“So the Ascended One extends Her providence to our plight? You think you’re gonna come on in and mention some prayers the good folk here haven’t thought of yet?”
“I’m a practicing doctor!” The stranger shouted up, his patience waning as he slipped the symbol beneath his cloak once more. “I’ve been sent to study and work towards a cure!”
“Fine,” the guardsman finally relented. “Step back for the gate! And mind the wall ditch! It’s gotten a bit messier since we’ve been unable to toss the refuse out too far!”
The stranger drew his hood up over his head and stepped back as the guard worked levers on top of the wall. The large gate of the town yawned open, a small bridge slowly falling forward with a groan to give passage over the thin moat around the town’s stone perimeter. The man passed over it, pausing to look down at the ditch that lined the stone structure. Its contents were a thick, black sludge, and it smelled of sickness and waste, but also something earthy. He drew his cloak up over his mouth and continued in.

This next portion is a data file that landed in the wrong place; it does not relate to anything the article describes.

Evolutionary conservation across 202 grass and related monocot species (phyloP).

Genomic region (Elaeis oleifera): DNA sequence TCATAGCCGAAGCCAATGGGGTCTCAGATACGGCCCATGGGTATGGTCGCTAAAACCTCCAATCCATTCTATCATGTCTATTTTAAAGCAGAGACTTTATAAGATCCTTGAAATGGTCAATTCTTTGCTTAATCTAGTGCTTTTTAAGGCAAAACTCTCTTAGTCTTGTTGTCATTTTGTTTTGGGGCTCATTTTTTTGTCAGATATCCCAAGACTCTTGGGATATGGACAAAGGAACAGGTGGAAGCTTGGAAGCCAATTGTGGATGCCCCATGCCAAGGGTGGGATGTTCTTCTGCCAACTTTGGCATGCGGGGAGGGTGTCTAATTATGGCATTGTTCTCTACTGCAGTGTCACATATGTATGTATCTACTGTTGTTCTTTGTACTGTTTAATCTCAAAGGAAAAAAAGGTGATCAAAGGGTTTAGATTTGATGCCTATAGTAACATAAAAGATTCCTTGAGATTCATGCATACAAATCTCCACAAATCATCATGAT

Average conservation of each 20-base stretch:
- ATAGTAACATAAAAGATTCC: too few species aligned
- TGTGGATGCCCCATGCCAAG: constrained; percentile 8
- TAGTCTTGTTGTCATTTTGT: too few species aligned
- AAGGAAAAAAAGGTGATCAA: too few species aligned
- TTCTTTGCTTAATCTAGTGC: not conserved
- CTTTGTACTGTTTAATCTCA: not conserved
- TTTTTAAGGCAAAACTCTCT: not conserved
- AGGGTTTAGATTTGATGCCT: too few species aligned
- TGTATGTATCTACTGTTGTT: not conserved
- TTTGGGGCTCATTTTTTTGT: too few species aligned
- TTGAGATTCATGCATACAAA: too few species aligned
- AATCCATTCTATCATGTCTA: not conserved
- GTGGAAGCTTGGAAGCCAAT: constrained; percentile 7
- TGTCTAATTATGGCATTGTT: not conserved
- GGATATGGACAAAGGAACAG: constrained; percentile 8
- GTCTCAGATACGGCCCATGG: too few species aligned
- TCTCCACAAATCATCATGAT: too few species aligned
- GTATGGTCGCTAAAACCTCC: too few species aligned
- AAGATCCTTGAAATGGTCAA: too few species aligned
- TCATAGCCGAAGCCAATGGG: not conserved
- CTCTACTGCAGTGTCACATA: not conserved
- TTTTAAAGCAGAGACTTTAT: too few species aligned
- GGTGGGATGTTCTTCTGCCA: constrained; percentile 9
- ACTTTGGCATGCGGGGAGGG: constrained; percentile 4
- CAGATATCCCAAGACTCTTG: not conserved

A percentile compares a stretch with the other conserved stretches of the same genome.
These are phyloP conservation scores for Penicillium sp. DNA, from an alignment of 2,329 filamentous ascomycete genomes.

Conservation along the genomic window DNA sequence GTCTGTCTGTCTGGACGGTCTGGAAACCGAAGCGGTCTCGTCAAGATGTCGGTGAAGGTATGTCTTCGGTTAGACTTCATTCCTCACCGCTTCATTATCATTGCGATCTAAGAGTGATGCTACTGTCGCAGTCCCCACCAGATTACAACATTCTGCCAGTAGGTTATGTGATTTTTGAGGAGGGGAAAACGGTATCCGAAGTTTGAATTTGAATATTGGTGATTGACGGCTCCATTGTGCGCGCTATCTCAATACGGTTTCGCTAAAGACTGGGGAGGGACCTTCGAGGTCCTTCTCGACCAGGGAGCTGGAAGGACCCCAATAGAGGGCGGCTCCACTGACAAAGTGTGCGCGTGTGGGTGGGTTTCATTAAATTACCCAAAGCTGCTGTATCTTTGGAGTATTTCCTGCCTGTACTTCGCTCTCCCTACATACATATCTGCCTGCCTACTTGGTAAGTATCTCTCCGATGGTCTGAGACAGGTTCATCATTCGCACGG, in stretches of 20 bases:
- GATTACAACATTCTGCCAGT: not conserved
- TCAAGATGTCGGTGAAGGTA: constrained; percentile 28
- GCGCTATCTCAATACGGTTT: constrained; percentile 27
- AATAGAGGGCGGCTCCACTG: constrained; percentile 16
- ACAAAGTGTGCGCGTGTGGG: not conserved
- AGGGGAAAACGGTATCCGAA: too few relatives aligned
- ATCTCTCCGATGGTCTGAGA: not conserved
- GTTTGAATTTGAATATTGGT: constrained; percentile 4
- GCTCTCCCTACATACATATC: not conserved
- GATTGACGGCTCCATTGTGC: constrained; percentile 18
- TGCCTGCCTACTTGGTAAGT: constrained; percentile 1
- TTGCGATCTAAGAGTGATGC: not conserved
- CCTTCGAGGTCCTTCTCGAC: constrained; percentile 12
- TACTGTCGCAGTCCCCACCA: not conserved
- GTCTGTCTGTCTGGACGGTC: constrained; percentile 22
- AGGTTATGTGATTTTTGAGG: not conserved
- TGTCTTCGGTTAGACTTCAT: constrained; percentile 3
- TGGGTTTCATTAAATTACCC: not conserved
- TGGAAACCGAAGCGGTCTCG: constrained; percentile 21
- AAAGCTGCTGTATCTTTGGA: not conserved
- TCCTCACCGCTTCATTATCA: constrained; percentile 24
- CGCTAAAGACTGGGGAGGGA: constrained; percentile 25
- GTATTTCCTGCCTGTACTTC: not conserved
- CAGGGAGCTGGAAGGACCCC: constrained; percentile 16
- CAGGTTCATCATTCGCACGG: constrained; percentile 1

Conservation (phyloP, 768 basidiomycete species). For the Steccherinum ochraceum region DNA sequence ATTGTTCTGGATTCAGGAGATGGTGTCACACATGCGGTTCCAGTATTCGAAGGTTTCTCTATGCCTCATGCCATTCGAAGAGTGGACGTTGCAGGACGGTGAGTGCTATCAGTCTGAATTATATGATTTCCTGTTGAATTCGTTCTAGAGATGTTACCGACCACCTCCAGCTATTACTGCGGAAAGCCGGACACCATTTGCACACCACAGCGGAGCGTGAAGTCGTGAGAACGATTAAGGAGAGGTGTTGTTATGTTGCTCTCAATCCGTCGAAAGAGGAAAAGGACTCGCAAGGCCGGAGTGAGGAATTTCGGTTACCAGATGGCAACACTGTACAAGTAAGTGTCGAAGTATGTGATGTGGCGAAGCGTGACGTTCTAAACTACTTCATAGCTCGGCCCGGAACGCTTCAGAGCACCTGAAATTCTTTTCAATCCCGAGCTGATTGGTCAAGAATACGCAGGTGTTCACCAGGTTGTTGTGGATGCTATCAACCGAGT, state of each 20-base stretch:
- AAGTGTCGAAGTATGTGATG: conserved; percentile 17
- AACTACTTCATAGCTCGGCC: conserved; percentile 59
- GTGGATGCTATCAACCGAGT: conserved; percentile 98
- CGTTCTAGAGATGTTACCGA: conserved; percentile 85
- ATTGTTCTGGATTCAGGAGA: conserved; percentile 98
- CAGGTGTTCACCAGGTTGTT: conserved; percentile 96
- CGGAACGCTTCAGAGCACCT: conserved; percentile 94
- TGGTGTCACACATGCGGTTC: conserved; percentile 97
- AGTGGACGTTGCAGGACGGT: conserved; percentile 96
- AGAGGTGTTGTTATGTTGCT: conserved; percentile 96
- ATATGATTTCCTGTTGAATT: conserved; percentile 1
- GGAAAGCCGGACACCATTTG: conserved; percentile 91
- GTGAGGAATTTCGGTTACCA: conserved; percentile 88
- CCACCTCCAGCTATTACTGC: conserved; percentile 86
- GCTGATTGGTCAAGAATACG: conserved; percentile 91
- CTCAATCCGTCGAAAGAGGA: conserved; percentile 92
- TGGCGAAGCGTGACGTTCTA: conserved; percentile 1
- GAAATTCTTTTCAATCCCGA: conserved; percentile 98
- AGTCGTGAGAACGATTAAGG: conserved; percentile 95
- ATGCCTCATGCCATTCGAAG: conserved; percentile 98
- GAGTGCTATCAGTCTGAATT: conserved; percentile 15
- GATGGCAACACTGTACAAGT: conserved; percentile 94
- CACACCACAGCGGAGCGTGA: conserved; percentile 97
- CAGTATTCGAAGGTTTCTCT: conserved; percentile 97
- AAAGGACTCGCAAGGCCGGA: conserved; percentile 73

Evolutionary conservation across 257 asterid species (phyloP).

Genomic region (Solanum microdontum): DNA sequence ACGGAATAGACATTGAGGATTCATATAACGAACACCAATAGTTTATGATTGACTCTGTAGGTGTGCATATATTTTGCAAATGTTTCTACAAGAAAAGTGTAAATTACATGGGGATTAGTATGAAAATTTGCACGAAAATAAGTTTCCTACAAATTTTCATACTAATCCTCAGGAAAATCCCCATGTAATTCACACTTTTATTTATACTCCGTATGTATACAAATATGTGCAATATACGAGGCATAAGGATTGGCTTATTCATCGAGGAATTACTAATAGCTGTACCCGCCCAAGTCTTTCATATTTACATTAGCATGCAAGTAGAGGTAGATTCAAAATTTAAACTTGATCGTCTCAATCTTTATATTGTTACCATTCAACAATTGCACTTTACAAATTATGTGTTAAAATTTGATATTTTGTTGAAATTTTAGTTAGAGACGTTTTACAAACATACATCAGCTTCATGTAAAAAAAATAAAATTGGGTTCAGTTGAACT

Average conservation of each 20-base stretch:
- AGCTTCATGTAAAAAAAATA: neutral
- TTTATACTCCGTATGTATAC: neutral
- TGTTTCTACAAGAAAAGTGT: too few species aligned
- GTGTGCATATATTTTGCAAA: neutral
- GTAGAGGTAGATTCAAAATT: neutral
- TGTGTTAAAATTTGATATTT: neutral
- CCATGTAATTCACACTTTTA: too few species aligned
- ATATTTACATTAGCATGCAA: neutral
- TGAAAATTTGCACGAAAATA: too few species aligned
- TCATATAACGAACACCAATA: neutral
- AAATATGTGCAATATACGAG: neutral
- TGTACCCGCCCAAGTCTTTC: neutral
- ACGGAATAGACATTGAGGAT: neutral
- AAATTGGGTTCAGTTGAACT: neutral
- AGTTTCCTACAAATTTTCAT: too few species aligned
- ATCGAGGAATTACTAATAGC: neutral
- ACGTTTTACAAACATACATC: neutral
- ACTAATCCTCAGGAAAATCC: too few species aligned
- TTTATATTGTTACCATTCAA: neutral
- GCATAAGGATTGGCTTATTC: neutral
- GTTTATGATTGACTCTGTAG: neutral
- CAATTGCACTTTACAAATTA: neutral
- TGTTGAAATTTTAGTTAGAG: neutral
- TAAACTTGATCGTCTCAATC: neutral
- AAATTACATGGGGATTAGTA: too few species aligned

As he reached the cobblestone of the other side the gate raised shut behind him, its closing thud punctuating his fate. Now he too was locked within the quarantine.
“Welcome to Dosalda!” The stranger turned to face the gate guard as he called down once more. The public official raised a hand and waved in mock cheer. “Or as we’ve been taking to call it, ‘Asylum!’”
“Bit of dark humor there, don’t you think?” The stranger’s brow furrowed. The guard shrugged off his statement.
“You do what you need to keep going in times like these, Healer.” The guard turned his back to resume his uneventful watch of the vacant roads beyond the wall, leaving the stranger to face the empty streets of the town alone. With a sigh the soaked man continued on through the rain, shielded by his damp cloak as he searched for a place to stay.